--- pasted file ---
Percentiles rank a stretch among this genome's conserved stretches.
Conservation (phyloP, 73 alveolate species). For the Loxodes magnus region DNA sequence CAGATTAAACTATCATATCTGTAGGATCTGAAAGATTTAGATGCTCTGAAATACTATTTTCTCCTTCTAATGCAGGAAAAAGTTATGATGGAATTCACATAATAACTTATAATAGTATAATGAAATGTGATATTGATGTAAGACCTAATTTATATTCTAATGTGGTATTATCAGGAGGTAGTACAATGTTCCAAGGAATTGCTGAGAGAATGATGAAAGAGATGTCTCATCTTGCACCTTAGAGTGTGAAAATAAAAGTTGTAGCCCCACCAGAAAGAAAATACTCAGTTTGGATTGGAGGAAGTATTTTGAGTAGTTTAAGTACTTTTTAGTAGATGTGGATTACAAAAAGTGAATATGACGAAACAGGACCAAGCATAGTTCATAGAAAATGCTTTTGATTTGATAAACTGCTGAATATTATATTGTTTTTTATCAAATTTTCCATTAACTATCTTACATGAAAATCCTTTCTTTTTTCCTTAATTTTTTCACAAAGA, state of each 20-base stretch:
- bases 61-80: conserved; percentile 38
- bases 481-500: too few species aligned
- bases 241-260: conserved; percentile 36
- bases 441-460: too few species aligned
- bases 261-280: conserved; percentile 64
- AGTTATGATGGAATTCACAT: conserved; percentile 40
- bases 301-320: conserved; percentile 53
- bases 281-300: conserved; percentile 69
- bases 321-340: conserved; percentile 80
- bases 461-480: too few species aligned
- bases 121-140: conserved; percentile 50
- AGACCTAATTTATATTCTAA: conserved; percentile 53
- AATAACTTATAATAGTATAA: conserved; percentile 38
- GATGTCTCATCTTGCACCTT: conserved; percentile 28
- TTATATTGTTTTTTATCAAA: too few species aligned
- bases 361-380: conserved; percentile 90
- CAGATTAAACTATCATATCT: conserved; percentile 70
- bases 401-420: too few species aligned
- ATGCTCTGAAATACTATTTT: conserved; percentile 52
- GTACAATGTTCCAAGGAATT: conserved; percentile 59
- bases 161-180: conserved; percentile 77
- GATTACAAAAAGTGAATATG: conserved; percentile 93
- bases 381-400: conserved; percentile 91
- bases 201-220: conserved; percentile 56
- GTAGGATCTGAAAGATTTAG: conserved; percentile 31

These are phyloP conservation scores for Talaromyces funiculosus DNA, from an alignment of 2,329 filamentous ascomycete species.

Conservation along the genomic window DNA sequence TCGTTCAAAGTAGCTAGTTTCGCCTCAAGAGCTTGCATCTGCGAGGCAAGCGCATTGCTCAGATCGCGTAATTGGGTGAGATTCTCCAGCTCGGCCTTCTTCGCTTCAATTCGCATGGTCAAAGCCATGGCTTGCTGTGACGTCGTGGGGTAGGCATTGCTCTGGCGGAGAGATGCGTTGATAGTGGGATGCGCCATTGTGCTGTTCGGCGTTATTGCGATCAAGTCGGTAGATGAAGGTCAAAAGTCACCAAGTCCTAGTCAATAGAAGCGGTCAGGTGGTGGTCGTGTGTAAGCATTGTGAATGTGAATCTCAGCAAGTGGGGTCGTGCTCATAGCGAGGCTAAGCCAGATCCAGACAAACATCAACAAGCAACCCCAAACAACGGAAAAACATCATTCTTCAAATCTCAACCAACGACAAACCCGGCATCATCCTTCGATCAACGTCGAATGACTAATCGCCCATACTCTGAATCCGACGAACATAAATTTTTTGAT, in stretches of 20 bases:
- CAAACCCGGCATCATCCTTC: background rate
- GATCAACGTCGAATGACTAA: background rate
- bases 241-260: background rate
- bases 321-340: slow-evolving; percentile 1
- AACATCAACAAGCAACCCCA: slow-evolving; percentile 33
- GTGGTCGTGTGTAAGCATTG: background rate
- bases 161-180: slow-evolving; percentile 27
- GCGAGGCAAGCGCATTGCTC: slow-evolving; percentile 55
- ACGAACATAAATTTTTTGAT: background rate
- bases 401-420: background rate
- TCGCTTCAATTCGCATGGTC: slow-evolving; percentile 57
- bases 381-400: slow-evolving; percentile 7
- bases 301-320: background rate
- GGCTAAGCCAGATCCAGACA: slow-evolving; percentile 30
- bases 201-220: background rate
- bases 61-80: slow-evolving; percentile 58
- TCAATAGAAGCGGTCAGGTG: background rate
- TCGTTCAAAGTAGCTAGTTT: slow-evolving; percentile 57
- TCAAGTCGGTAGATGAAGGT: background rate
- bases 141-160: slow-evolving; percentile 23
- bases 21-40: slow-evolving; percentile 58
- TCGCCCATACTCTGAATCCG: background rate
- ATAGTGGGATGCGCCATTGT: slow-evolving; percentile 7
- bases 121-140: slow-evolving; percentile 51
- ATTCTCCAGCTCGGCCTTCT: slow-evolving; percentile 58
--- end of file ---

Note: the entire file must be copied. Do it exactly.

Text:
Percentiles rank a stretch among this genome's conserved stretches.
Conservation (phyloP, 73 alveolate species). For the Loxodes magnus region DNA sequence CAGATTAAACTATCATATCTGTAGGATCTGAAAGATTTAGATGCTCTGAAATACTATTTTCTCCTTCTAATGCAGGAAAAAGTTATGATGGAATTCACATAATAACTTATAATAGTATAATGAAATGTGATATTGATGTAAGACCTAATTTATATTCTAATGTGGTATTATCAGGAGGTAGTACAATGTTCCAAGGAATTGCTGAGAGAATGATGAAAGAGATGTCTCATCTTGCACCTTAGAGTGTGAAAATAAAAGTTGTAGCCCCACCAGAAAGAAAATACTCAGTTTGGATTGGAGGAAGTATTTTGAGTAGTTTAAGTACTTTTTAGTAGATGTGGATTACAAAAAGTGAATATGACGAAACAGGACCAAGCATAGTTCATAGAAAATGCTTTTGATTTGATAAACTGCTGAATATTATATTGTTTTTTATCAAATTTTCCATTAACTATCTTACATGAAAATCCTTTCTTTTTTCCTTAATTTTTTCACAAAGA, state of each 20-base stretch:
- bases 61-80: conserved; percentile 38
- bases 481-500: too few species aligned
- bases 241-260: conserved; percentile 36
- bases 441-460: too few species aligned
- bases 261-280: conserved; percentile 64
- AGTTATGATGGAATTCACAT: conserved; percentile 40
- bases 301-320: conserved; percentile 53
- bases 281-300: conserved; percentile 69
- bases 321-340: conserved; percentile 80
- bases 461-480: too few species aligned
- bases 121-140: conserved; percentile 50
- AGACCTAATTTATATTCTAA: conserved; percentile 53
- AATAACTTATAATAGTATAA: conserved; percentile 38
- GATGTCTCATCTTGCACCTT: conserved; percentile 28
- TTATATTGTTTTTTATCAAA: too few species aligned
- bases 361-380: conserved; percentile 90
- CAGATTAAACTATCATATCT: conserved; percentile 70
- bases 401-420: too few species aligned
- ATGCTCTGAAATACTATTTT: conserved; percentile 52
- GTACAATGTTCCAAGGAATT: conserved; percentile 59
- bases 161-180: conserved; percentile 77
- GATTACAAAAAGTGAATATG: conserved; percentile 93
- bases 381-400: conserved; percentile 91
- bases 201-220: conserved; percentile 56
- GTAGGATCTGAAAGATTTAG: conserved; percentile 31

These are phyloP conservation scores for Talaromyces funiculosus DNA, from an alignment of 2,329 filamentous ascomycete species.

Conservation along the genomic window DNA sequence TCGTTCAAAGTAGCTAGTTTCGCCTCAAGAGCTTGCATCTGCGAGGCAAGCGCATTGCTCAGATCGCGTAATTGGGTGAGATTCTCCAGCTCGGCCTTCTTCGCTTCAATTCGCATGGTCAAAGCCATGGCTTGCTGTGACGTCGTGGGGTAGGCATTGCTCTGGCGGAGAGATGCGTTGATAGTGGGATGCGCCATTGTGCTGTTCGGCGTTATTGCGATCAAGTCGGTAGATGAAGGTCAAAAGTCACCAAGTCCTAGTCAATAGAAGCGGTCAGGTGGTGGTCGTGTGTAAGCATTGTGAATGTGAATCTCAGCAAGTGGGGTCGTGCTCATAGCGAGGCTAAGCCAGATCCAGACAAACATCAACAAGCAACCCCAAACAACGGAAAAACATCATTCTTCAAATCTCAACCAACGACAAACCCGGCATCATCCTTCGATCAACGTCGAATGACTAATCGCCCATACTCTGAATCCGACGAACATAAATTTTTTGAT, in stretches of 20 bases:
- CAAACCCGGCATCATCCTTC: background rate
- GATCAACGTCGAATGACTAA: background rate
- bases 241-260: background rate
- bases 321-340: slow-evolving; percentile 1
- AACATCAACAAGCAACCCCA: slow-evolving; percentile 33
- GTGGTCGTGTGTAAGCATTG: background rate
- bases 161-180: slow-evolving; percentile 27
- GCGAGGCAAGCGCATTGCTC: slow-evolving; percentile 55
- ACGAACATAAATTTTTTGAT: background rate
- bases 401-420: background rate
- TCGCTTCAATTCGCATGGTC: slow-evolving; percentile 57
- bases 381-400: slow-evolving; percentile 7
- bases 301-320: background rate
- GGCTAAGCCAGATCCAGACA: slow-evolving; percentile 30
- bases 201-220: background rate
- bases 61-80: slow-evolving; percentile 58
- TCAATAGAAGCGGTCAGGTG: background rate
- TCGTTCAAAGTAGCTAGTTT: slow-evolving; percentile 57
- TCAAGTCGGTAGATGAAGGT: background rate
- bases 141-160: slow-evolving; percentile 23
- bases 21-40: slow-evolving; percentile 58
- TCGCCCATACTCTGAATCCG: background rate
- ATAGTGGGATGCGCCATTGT: slow-evolving; percentile 7
- bases 121-140: slow-evolving; percentile 51
- ATTCTCCAGCTCGGCCTTCT: slow-evolving; percentile 58